Virtual Reality, VR, has long been used as an immersive design-review tool. VR toolmakers like NVIDIA and MiddleVR view VR as a collaborative environment for design. The ability to design in VR could change product development yet we have far to go.
NVIDIA announced the early access program for the NVIDIA Holodeck product at the GTC Europe in Munich, Germany last October. As a collaborative VR environment, it is visually compelling and the live presentations during the GTC events in Munich and later in Tokyo were impressive.
There is no question that NVIDIA's Holodeck has created a beautiful, powerful VR environment for examining complex designs and collaborating with colleagues. However, it fundamentally remains a design-review tool and in that way is hardly different in any fundamental way from VR systems from 15 years ago. The issue is not the beauty or the complexity of the designs brought into the Holodeck. The issue is not the user interfaces (based on proven HMD VR wand technology). The issue is not even the limited number of collaborators (3).
A One-way Street is still just Design Review
Fundamentally, the NVIDIA Holodeck, like most collaborative VR environments today as well as from 10 years ago, is a one-way street. Design data from the CAD design files is prepared, transferred to an intermediate program - in this case, either 3dsmax or Maya - prepared to look "beautiful", and then imported into the Holodeck. That is a lot of overhead to get data into a VR environment, albeit not unusual in the industry. The limitation should be clear to every designer at this point. A designer who wants to work collaboratively on a design with colleagues in a VR environment would like to design in that environment. And designing in the NVIDIA Holodeck is technically impossible as the flow of information is strictly into the VR environment. There is no path to work on the actual design data from which the virtual world has been created.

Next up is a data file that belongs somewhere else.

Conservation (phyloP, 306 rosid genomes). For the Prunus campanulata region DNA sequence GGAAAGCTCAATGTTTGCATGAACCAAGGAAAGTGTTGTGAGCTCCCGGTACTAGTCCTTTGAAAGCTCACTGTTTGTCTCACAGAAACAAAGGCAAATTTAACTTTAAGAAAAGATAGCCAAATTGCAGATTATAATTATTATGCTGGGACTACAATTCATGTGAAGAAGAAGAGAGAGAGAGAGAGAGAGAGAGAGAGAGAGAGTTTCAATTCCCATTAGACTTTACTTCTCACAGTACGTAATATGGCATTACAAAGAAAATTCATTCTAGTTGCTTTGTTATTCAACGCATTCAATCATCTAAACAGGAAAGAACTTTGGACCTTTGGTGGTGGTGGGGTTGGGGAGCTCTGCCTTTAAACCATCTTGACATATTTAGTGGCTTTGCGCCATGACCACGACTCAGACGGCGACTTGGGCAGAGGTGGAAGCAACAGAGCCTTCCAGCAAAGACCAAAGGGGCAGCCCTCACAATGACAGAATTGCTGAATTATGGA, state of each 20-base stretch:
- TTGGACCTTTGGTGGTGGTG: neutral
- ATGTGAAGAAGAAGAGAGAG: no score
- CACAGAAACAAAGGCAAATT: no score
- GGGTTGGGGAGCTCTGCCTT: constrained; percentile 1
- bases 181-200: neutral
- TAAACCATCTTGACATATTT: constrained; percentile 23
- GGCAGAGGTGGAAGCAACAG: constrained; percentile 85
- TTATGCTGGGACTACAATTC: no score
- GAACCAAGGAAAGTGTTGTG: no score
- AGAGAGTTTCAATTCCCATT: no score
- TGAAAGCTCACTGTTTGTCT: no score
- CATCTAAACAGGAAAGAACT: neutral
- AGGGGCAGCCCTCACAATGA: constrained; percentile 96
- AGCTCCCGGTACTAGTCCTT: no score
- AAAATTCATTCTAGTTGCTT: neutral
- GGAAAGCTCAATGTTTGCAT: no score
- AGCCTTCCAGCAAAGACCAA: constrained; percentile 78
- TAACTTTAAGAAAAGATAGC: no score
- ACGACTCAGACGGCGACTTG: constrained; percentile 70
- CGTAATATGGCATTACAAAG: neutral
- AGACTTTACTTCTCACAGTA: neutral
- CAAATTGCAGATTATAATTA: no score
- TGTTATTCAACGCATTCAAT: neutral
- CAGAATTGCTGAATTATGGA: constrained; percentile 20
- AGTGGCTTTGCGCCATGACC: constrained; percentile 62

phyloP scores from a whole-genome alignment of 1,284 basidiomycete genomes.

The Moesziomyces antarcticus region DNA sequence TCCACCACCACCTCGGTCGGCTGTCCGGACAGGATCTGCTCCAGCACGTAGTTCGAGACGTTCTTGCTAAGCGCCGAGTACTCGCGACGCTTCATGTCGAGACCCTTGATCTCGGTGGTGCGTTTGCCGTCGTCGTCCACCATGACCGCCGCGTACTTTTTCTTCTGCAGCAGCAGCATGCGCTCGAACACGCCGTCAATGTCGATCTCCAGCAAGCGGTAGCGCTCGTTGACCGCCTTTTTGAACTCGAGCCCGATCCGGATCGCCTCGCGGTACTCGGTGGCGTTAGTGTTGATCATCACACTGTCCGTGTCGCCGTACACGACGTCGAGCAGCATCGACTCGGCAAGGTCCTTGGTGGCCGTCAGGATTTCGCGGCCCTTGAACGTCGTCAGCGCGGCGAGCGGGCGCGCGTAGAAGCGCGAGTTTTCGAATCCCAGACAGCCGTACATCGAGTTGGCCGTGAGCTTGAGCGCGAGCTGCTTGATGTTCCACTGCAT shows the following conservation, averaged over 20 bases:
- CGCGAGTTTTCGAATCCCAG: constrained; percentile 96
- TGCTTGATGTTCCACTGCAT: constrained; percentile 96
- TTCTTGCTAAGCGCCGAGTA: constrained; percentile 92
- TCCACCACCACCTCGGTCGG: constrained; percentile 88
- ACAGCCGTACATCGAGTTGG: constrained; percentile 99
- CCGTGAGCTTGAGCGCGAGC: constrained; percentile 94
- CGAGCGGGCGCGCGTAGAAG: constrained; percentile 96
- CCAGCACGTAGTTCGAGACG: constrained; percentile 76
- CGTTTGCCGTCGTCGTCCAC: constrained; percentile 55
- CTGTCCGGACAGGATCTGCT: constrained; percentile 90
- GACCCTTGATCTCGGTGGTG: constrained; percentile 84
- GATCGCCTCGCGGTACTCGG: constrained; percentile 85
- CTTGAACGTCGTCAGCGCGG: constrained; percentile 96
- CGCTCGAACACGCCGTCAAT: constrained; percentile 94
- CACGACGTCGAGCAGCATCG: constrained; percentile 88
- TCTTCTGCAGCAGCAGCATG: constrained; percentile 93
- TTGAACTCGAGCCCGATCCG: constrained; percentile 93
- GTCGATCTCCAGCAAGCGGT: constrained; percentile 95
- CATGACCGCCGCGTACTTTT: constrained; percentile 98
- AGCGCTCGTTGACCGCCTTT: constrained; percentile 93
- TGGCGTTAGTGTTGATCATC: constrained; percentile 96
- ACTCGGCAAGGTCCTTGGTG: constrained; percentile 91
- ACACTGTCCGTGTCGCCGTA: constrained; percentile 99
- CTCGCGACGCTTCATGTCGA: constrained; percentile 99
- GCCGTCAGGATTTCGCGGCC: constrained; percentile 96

Let's be clear. There is not any reason for this limit. There are not technical limits inherent in virtual reality which prevent NVIDIA or any other vendor from creating a bi-directional design environment. This fact, along with NVIDIA's releasing of a set of SDKs for the Holodeck leads one to believe that creative companies will some day fill this design tool gap. But in spite of the razzle-dazzle of the demo, we need to be clear that the NVIDIA Holodeck and VR tools like it are still functionally design-review environments and not truly collaborative design environments.
MiddleVR is Closer to a VR design Environment
The collaborative design (review) environment from MiddleVR and their product Improov, is a step closer to an immersive design environment. One advantage Improov offers over the NVIDIA Holodeck is the ability to read native CAD design files from products like CATIA, Siemens NX, and SolidWorks. While their platform does not deliver bi-directional interaction with the CAD design tool, the ability to read design data directly simplifies the interface between the real design environment and the virtual reality environment.
To be fair to NVIDIA and MiddleVR, the onus is on the CAD companies. If we are to have immersive, VR-based design tools, then these tools need to come from the design tool companies themselves. A truly immersive design tool needs to come from Dassault Systems, Siemens, SolidWorks, etc. At PW, our expectation is that these CAD vendors are too old-fashion, too traditional to imagine the potential productivity and competitive gains that their customers could glean from a well-done virtual reality design environment. For this reason, our expectations for future developments in the area are low.
The PW Perspective
The collaborative environment of the NVIDIA Holodeck is impressive even if it is limited to design reviews, if it imposes significant overhead, and if it limits participation to three colleagues. The ability to extend the environment via SDKs and the potential of NVIDIA's development team give us reason to hope for the future of the Holodeck. The nimble nature of developers like MiddleVR and the fact that they are already a step closer to providing an collaborative, virtual design environment causes us to wonder which path will deliver a VR design environment first.